I have a stump jumper fsr, its a 2015 carbon and all the other things in the long name. I have the pike, and now the fox float CTD with the boost valve. I want to upgrade sometime and looking at the kane creek double barrel inline shock, or the fox float x factory shock 2017. Which one is better with the pike, or does anyone have any recommendations? Any better shocks than those for my bike? I ride with lots of uphills, and like to enjoy my down hills, i like shocks that don’t bob while up-hilling. The help is appreciated! 🙂
It’s not so much about matching it with the Pike as it is with matching the bike and yourself. If you’re beyond 1 standard deviation of the “normal” mountain biker (i.e. you weigh 200# for example), you’ll appreciate the adjustability of the CC or the Fox X2. As far as the bike is concerned, you’ll likely want something with a climb switch to help in the ascents. I’m of the opinion there’s not a whole lotta difference between your current shock and the Float X, but I’m sure other’s will have varying opinions.
The Cane Creek is a very dialed and when you say complementing the Pike then i’m guessing your talking about the color match. The new Cane Creek DB air is completely black and looks VERY nice. It would look great paired with the Pike and with the color scheme of your bike. And the great part is that it is a very dialed shock. You could get it set up for your riding preferences and would have a great range of “feels”. My $0.02 Peace 😀
Depends on your needs. I personally am a fan of the X2. Compared to the CC, it’s a bit more reliable (in my experience) and is much easier and cheaper to do the annual rebuild. Both the X2 and the CC will give you a wide range of adjustments for your riding style and your heft (or lack thereof). Many will argue that the X2 is more of a downhill shock vs a trail shock, meaning it may mute some of the playfulness. Personally I think you can adjust it to be plenty playful.
Otoh, the Float X is cheaper and lighter. If the Float meets your needs than I’d go with that. Some bike designs benefit from a more sensitive shock with small/low frequency bumps, but I’d say that’s not a problem with your bike. A Horst-link bike such as yours is quite plush, the downside being that it may not climb as well. But honestly, if you’re not too picky, you won’t really notice. I could tell a very slight inefficiency with a Horst link bike, but it didn’t bother me.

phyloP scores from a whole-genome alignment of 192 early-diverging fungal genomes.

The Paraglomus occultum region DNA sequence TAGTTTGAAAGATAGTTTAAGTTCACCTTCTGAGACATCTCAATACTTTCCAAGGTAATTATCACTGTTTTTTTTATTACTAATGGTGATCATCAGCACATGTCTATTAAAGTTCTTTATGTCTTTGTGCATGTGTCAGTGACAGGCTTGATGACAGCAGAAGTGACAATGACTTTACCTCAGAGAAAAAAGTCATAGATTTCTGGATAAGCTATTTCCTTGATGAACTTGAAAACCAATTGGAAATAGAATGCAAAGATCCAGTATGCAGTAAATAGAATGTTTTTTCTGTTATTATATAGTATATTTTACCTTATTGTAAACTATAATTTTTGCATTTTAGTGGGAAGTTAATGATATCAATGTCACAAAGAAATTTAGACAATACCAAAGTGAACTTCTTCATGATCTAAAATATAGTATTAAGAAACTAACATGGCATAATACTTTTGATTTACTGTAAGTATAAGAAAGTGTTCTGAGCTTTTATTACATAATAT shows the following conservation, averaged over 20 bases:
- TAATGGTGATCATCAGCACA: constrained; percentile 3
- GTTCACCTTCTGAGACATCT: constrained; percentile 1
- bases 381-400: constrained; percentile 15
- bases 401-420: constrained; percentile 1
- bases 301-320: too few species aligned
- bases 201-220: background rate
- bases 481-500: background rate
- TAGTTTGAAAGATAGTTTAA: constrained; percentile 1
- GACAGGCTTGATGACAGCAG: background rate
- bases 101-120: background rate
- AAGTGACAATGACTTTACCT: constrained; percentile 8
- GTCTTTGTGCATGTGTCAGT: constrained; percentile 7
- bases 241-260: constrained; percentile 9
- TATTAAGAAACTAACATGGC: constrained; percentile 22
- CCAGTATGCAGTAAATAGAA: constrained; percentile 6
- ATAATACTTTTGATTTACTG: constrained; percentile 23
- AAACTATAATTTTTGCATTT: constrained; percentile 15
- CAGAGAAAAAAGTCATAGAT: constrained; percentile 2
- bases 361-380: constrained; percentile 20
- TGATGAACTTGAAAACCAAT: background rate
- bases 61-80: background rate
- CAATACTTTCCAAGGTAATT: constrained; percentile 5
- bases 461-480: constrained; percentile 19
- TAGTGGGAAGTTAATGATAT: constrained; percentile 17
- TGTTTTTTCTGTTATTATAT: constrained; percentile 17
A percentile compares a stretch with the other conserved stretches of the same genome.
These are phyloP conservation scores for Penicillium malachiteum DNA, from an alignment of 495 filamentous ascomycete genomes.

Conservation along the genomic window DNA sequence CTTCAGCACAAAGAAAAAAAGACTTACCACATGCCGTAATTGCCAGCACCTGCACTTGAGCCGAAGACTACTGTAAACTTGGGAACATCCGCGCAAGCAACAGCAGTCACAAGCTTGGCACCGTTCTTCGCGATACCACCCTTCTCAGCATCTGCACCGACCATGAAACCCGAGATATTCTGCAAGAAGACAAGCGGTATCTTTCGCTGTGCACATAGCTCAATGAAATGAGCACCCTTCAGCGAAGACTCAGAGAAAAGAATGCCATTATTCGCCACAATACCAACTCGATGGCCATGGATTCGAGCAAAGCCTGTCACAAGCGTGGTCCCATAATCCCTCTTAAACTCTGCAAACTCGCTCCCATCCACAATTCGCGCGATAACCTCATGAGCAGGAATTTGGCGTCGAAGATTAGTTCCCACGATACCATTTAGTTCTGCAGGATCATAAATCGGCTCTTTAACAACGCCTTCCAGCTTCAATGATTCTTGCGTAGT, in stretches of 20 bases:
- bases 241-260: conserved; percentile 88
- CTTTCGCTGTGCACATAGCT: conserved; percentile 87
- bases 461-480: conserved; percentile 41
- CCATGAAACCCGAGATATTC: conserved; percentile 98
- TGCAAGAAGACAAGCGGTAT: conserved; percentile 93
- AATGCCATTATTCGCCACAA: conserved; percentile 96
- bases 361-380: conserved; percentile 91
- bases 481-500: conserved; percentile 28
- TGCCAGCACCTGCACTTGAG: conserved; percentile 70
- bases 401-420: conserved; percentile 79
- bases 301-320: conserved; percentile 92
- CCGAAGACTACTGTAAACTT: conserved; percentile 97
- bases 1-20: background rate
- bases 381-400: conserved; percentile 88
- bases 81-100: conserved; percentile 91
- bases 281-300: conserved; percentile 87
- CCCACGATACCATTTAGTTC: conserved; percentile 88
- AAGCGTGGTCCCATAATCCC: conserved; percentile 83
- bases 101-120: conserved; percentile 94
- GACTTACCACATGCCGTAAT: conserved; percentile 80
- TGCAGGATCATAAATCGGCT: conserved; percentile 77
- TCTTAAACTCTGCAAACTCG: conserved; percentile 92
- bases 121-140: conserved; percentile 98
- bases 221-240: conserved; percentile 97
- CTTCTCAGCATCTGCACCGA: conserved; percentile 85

Bottom line, imo, for your bike, the Float X makes the most sense. Hope that helps some?
Can I ask why you want to swap it in the first place? Is there something it is or isn’t doing right for you?
The reason I ask is because it may not be as simple as just bolting on a new shock, unless you go with one of the highly adjustable options such as the X2 or the DBAir. Apart from just picking the shock, manufacturers will work with the suspension companies to develop a tune for each particular model. There may be different things they do with volume spacers, shim stacks, etc. to get the bike to ride how they want. The tunes may also vary between sizes, so a size small Stumpy may have a different shock tune than the XL frame. Also, as Jared pointed out, you’ll need the yoke to make it all work.
It’s a lot of money to drop on something just for the sake of upgrading. Personally, I would really figure out what I wanted the shock to do better (firmer pedaling, better mid stroke, more active descending, etc.) and then reach out to a suspension tuner like Push Industries or Suspension Experts to develop a custom tune for you. The Fox Float is just about the most common shock out there and it’s a great platform for tinkering with.
MaxwellD, the others make great points. Biggest thing is, how do you ride and what are you looking for… If your savvy enough, you can make the adjustments on a shock that you desire depending on its capability. Personally, I’d go with the Float X. However, “Will it fit your bike?”, is something that obviously must be checked. When it comes to “matching” suspension, other than preferred travel, it’s all in matching the performance to your riding style and needs. Hopefully, you find the right fitting shock.